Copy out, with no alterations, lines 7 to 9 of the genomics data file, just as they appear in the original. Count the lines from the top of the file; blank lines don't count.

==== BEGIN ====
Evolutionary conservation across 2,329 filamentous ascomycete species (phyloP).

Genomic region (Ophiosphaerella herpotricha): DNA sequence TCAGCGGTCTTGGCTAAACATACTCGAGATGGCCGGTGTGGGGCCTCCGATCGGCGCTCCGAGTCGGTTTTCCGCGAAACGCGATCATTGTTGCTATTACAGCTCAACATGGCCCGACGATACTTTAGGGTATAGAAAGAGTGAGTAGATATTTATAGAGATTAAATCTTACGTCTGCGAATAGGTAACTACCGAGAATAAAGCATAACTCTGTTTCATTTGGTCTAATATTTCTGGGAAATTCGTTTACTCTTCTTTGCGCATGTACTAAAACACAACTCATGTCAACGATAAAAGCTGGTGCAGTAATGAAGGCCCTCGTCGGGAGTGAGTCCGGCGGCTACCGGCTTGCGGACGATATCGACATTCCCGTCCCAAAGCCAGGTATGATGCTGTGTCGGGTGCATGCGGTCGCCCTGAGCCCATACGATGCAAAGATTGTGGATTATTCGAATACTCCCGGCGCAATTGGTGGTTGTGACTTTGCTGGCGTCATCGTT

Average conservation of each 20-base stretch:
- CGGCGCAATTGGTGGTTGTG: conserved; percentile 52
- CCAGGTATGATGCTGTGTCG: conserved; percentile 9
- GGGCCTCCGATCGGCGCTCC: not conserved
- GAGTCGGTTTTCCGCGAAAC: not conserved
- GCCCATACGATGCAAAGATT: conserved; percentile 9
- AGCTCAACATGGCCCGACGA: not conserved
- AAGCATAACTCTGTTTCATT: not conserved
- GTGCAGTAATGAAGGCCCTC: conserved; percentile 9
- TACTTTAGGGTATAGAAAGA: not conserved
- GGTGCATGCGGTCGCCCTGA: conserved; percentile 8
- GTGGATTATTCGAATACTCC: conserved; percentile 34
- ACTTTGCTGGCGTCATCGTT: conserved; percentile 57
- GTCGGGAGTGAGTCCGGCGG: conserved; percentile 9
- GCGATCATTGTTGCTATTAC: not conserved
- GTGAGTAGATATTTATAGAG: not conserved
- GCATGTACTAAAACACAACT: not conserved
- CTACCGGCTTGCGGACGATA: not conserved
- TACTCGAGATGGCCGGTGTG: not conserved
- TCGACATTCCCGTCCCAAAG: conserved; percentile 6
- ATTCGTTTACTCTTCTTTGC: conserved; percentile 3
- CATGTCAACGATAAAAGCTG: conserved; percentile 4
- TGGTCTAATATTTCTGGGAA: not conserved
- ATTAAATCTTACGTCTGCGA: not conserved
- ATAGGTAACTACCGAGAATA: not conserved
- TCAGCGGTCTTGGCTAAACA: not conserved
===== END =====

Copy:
- GAGTCGGTTTTCCGCGAAAC: not conserved
- GCCCATACGATGCAAAGATT: conserved; percentile 9
- AGCTCAACATGGCCCGACGA: not conserved